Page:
Health minister calls emergency meeting on revelations of mass dead baby burials
The management of the Kingston Public and Victoria Jubilee hospitals, as well as the Southern Regional Health Authority (SERHA), have been summoned to an emergency by Health Minister Horace Dalley, which should be under way now at the health ministry's offices in Kingston.
The emergency meeting follows revelation that scores of dead babies, most of them stillbirths, from both hospitals were being buried in paupers' graves at the May Pen cemetery.
The health minister has since instructed that the burials be halted pending clarification on the deaths. He has expressed condolences and regrets for any further grief that may have been caused to the families of the babies.
Meanwhile, the SERHA has sought to explain that not all the babies which died were still births as Dalley said he had been informed by his team at the health ministry.
SERHA says 27 of the 65 babies were no-nates or born prematurely. Further, the health authority has moved to clarify that they did not die as a result of bacterial infection.
SERHA is insisting that the removal of the bodies from the morgue was a routine process and that there was nothing "untoward" in their action.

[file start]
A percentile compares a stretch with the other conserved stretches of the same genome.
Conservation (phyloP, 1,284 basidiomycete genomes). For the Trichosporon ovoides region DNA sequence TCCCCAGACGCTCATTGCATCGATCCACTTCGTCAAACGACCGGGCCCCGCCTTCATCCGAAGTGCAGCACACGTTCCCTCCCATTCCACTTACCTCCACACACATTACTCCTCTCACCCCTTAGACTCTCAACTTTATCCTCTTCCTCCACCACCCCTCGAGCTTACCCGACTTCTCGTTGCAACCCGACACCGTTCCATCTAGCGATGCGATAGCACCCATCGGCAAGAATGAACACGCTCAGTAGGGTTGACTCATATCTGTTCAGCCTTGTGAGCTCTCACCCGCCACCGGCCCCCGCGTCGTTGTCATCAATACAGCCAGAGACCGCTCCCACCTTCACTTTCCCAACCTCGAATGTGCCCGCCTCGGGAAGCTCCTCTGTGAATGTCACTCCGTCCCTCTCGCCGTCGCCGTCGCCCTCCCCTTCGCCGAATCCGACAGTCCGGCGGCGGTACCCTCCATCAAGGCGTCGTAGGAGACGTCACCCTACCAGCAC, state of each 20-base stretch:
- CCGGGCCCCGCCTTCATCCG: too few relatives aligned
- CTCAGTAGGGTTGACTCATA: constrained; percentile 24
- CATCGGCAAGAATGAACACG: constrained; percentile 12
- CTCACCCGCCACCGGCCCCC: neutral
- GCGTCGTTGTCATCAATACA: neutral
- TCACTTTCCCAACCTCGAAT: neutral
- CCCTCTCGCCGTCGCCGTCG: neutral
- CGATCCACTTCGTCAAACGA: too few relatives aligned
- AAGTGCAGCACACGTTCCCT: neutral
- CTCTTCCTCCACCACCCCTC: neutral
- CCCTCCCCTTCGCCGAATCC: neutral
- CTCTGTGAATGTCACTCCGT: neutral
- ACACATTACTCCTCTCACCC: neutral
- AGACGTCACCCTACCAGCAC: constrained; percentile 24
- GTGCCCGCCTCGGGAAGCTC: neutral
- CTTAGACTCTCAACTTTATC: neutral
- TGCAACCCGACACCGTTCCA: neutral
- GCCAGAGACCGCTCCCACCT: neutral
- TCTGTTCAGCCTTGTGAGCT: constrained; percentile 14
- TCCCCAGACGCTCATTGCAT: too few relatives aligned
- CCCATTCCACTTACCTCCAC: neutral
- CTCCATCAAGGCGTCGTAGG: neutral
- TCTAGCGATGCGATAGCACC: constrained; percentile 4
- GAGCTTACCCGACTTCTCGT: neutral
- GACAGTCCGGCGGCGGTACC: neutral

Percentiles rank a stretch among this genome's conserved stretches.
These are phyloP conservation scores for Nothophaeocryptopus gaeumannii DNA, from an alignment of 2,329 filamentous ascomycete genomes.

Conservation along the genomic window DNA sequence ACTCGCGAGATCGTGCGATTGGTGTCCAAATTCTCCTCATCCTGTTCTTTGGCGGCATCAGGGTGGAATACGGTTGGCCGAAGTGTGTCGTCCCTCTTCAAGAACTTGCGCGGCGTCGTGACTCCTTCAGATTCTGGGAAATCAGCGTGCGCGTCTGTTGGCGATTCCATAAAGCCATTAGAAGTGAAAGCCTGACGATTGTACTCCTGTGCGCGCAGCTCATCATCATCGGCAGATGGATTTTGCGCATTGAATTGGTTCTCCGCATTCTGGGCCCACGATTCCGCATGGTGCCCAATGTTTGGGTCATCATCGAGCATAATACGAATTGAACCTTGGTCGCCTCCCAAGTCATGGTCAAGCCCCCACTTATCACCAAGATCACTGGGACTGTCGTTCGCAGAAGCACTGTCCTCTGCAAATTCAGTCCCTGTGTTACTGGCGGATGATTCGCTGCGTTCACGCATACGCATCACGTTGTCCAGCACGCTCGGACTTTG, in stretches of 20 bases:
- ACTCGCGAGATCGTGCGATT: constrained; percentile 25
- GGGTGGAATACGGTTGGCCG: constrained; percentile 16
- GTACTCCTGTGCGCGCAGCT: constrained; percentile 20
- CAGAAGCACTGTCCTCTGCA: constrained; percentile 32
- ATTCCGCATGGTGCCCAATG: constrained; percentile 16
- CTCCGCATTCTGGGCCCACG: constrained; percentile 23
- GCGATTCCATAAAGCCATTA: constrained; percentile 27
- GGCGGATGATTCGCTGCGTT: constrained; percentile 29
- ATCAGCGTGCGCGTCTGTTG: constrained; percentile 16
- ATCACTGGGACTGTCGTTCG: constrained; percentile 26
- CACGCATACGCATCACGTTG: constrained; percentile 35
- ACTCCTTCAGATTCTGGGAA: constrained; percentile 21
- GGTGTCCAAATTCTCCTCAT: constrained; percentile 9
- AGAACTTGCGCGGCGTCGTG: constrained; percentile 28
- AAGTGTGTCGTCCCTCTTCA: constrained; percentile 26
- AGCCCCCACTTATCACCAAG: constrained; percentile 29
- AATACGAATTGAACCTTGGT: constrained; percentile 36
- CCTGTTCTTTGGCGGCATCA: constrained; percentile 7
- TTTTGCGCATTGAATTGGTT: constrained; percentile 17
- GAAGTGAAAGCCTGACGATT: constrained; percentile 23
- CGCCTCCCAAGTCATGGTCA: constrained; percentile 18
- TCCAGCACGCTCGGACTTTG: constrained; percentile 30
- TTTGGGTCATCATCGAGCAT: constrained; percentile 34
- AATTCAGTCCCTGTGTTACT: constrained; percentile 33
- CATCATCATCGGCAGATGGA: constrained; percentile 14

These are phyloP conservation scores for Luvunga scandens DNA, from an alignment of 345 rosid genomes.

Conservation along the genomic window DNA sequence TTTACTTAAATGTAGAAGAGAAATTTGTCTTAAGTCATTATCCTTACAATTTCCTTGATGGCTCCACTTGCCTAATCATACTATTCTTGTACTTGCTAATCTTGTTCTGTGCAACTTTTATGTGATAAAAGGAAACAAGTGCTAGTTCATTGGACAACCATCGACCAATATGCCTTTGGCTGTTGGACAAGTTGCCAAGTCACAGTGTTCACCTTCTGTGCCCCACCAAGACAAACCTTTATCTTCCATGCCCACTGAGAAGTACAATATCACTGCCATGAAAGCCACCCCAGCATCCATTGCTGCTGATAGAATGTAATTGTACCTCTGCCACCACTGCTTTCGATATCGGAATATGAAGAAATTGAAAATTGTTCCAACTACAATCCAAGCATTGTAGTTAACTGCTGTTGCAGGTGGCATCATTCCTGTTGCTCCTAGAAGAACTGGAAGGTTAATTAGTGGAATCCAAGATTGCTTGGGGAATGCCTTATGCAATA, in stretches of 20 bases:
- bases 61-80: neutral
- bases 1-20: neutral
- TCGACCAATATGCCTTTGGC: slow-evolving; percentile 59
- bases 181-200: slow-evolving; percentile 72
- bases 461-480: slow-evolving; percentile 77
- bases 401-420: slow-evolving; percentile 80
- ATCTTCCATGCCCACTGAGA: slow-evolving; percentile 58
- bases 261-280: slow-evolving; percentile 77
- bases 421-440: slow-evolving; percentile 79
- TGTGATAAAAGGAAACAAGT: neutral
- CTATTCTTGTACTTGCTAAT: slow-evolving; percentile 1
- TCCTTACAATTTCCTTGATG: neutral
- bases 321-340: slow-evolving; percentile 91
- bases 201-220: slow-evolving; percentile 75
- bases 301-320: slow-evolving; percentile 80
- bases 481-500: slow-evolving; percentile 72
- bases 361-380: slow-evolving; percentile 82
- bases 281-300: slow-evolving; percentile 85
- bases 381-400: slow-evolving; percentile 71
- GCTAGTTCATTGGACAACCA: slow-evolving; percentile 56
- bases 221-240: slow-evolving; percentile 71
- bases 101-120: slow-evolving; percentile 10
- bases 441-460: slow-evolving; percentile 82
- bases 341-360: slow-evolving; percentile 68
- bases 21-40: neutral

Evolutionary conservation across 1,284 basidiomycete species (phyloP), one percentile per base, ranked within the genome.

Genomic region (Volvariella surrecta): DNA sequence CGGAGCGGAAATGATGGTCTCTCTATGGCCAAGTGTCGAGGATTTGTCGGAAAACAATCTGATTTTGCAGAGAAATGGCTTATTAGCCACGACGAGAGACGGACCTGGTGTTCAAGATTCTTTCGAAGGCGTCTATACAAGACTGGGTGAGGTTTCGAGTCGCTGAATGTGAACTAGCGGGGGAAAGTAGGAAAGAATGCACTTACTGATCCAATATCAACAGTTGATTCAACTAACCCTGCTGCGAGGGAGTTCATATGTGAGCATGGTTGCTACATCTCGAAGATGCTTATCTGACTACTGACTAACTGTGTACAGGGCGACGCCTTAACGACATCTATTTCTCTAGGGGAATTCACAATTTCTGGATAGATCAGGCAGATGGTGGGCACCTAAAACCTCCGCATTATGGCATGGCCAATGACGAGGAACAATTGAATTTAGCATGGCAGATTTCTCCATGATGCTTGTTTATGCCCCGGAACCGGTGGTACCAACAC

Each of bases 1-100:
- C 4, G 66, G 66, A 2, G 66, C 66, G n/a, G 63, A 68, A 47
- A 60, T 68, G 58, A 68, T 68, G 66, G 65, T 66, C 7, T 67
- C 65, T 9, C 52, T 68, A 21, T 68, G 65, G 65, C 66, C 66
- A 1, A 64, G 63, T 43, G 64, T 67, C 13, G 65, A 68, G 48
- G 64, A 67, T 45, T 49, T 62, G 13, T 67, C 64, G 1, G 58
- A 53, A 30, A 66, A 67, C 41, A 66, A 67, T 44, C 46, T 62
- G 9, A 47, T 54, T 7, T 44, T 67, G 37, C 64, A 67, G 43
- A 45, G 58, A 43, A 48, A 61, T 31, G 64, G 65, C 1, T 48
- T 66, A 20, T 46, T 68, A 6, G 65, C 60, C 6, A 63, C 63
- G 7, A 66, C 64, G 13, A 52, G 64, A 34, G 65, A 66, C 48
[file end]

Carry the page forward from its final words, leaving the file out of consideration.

It says the senior medical officer of the Victoria Jubilee Hospital is completing a report to be submitted to the chairman of the hospital board and that the health ministry has been informed about the matter.
SERHA says preliminary reports indicate that the babies died over a period of time, but there were delays in issuing the requisite burial documents, which allows for the bodies to be released to the funeral home for burial.
It says the cause for delays vary and include the absence of parents from scheduled post mortems, which is required for a burial order to be issued. SERHA says burials were also delayed to await a decision from the parents whether to take custody of the body of babies which were still born.
According to SERHA, government policy dictates that if parents are absent from post mortems, the hospital should take responsibility for the burial of the bodies.
It explains that to facilitate the grieving and decision-making process of some parents, the hospital will wait up to 30 days before moving to proceed with a burial.
SERHA says the funeral home contracted by the hospitals to carry out these burials does not collect the bodies until arrangements have been finalised for burial. It says these delays can result in an accumulation of the bodies at the morgue.